Ohhhhhh the Aha! moments. As an educator I’ve witnessed more than a few. It’s actually the most important part of my job: setting up the conditions that will allow Aha! moments to happen. When they happen to me, as opposed to in front of me, I really take notice. I write about them, plan around them, and embark on new journeys because of them.
The Aha! moment that started this latest adventure, my pursuit of a Connected Classroom, began in the spring of 2020. You remember it: the exhaustion, the fear and dread, the not knowing how to connect and learn and lead from a distance. Or maybe you were further along in your technology integration journey and weathered the storm in a more productive way. For me, it went something like this…
As soon as the pivot to at-home learning was announced I got right down to business. I created slide decks containing links to video lessons that I painstakingly recorded using Screencastify with Google Slides. I included levelled questions to engage all learners at their current stage of understanding and had fun add-ons like math art and puzzles. I would share these through google classroom and monitor the progress. I’d create, share and correct, create and share and correct. I had back issues and carpal tunnel syndrome from the effort and I missed my students immensely. While we met in Google Meets to check in, it wasn’t the same as the in-person learning experience. I struggled to engage students in real time and the collaboration and building on each other’s ideas that is such a vital part of math learning was completely lost.
On my mind too, were the two students in particular that I hadn’t managed to engage much even in person. While I worked hard and made strides in building a relationship with them, that hadn’t yet translated into any real learning or effort on their part. Once we were learning remotely – those two students were completely silent. I was worried…but also exhausted, and out of ideas. Something had to change.
I met with another teacher, my trusted friend, Valerie Targett, and we tried to problem solve together. What we were doing was not sustainable. Even worse, after our hours and hours of attention and effort – what we were doing was not effective for many students. Luckily, I was becoming more active on Twitter. I had made the move from silent observer to casual and occasional questioner. I heard mention of an ed tech tool that seemed interesting…Flipgrid. While nervous to attempt something completely new from afar, I had to make a switch. Feeling so disconnected from my class and so ineffective as an educator was zapping my strength. I needed to hear and see each member of my class. Val and I made an agreement. We would both try something new and report back in a week. For me, it was time to give Flipgrid a go.
That experiment resulted in the tweet you see here:
Success! I finally connected. I heard voices. I saw faces. And they saw me and each other. We laughed and joked and eventually collaborated on some math too. It was magic. But the best part – the Aha! part was when I noticed who had responded first. Yup – you guessed it – my silent duo. I literally had tears in my eyes as I watched and re-watched their thoughtful videos and rehearsed content. They cared. They finally engaged. I just needed the right medium. For them – it was Flipgrid.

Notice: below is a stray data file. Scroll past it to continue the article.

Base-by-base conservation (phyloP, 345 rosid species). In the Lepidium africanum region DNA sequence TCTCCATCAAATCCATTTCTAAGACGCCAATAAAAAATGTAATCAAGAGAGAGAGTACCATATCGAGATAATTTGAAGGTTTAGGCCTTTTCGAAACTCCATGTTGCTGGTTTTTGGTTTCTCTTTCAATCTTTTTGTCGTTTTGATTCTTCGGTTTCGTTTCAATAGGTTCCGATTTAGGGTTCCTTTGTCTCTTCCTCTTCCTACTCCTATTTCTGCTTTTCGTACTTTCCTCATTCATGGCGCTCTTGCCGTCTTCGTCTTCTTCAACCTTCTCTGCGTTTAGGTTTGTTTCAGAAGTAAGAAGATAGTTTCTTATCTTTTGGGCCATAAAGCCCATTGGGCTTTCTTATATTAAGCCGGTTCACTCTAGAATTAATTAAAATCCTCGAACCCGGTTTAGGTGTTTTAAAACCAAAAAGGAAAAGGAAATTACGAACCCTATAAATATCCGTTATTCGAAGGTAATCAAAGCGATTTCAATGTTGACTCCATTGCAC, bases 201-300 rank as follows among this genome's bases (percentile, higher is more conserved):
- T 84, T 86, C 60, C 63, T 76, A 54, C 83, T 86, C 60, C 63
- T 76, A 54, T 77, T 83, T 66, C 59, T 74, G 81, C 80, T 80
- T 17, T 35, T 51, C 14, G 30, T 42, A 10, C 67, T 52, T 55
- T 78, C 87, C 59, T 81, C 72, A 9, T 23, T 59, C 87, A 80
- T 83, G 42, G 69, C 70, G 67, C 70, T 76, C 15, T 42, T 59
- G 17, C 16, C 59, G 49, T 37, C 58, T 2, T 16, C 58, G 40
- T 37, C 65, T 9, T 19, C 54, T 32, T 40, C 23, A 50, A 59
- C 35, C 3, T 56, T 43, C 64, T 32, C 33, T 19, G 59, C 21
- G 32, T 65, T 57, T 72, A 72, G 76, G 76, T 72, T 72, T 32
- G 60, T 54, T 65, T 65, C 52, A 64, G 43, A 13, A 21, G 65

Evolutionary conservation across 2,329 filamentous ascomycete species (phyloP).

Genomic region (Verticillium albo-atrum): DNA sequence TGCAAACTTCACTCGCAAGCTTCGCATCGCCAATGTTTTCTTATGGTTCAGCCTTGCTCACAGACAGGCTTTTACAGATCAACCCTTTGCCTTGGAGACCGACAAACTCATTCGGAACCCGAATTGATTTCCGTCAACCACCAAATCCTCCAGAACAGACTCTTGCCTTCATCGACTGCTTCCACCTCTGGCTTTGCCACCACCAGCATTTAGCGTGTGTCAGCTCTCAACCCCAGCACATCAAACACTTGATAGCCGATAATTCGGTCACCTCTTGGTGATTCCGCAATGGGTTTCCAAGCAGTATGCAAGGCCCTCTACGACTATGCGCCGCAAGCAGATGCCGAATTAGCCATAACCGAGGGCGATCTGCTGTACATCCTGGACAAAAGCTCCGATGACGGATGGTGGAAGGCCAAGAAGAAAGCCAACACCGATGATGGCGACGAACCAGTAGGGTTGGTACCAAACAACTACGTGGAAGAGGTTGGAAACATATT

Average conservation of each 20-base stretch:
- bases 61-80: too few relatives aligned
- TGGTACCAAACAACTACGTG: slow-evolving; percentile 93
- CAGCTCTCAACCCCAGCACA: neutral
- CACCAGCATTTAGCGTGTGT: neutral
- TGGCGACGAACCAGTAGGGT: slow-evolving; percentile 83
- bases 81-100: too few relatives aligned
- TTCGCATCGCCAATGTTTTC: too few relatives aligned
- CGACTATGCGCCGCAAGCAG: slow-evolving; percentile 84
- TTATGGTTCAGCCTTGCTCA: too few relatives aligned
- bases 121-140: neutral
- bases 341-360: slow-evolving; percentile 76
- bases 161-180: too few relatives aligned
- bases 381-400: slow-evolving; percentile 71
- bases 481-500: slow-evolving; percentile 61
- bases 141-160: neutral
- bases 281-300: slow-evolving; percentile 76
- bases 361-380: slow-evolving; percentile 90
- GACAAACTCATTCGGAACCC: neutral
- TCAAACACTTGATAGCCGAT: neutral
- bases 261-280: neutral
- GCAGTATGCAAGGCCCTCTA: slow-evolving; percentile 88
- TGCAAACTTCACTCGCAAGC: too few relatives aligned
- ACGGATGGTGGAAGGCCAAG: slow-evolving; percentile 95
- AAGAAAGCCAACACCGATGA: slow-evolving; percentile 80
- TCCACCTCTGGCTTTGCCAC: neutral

I realized too, the mistakes in my initial efforts. I was trying to duplicate my classroom environment online. Instead of looking for a tech substitute for my in-person activities, I should be thinking about what I want my students to be able to learn and do, and look for the appropriate ed tech match. Over the next year I have done just that. I have extended my ed tech repertoire and in doing so realize how much there is still to learn. Every time I try something new, I see a new set of kids light up. While some students will learn in spite of what you do, (yes…I can admit that) I take special notice of what activities and tools allow my reluctant or otherwise exceptional learners to shine. And like always, I try to offer choices in how students engage in and showcase their learning; only now the choices I offer include a few tied to technology of some sort.
I have learned how to create self-correcting activities like pixel art (Thanks Souad El Achkar!), and activities in Desmos (Thanks Erick Lee and Erika Swinemer!). I’ve seen the limitless potential of Mathigon Polypad (Thanks David Poras!) and watched ideas and proofs come to life with Geogebra (Thanks Shelby Strong and Tim Brzezinski!) I’ve gotten nervous and excited along the way as I tested out my creations in classes and crossed fingers that they worked. While learning remotely kick started the process, it was the results that kept the technology integration going long after the at-home learning phase was over.
About 20 years ago I felt the same electric excitement for trying new things in the classroom. It came when I was first introduced to using concrete materials and manipulatives for learning in mathematics. The Aha! moments that arose, and continue to arise, from that enterprise have kept me glowing for two decades! And now this – technology integration: another exciting source of energy with endless possibilities. My new adventure has begun.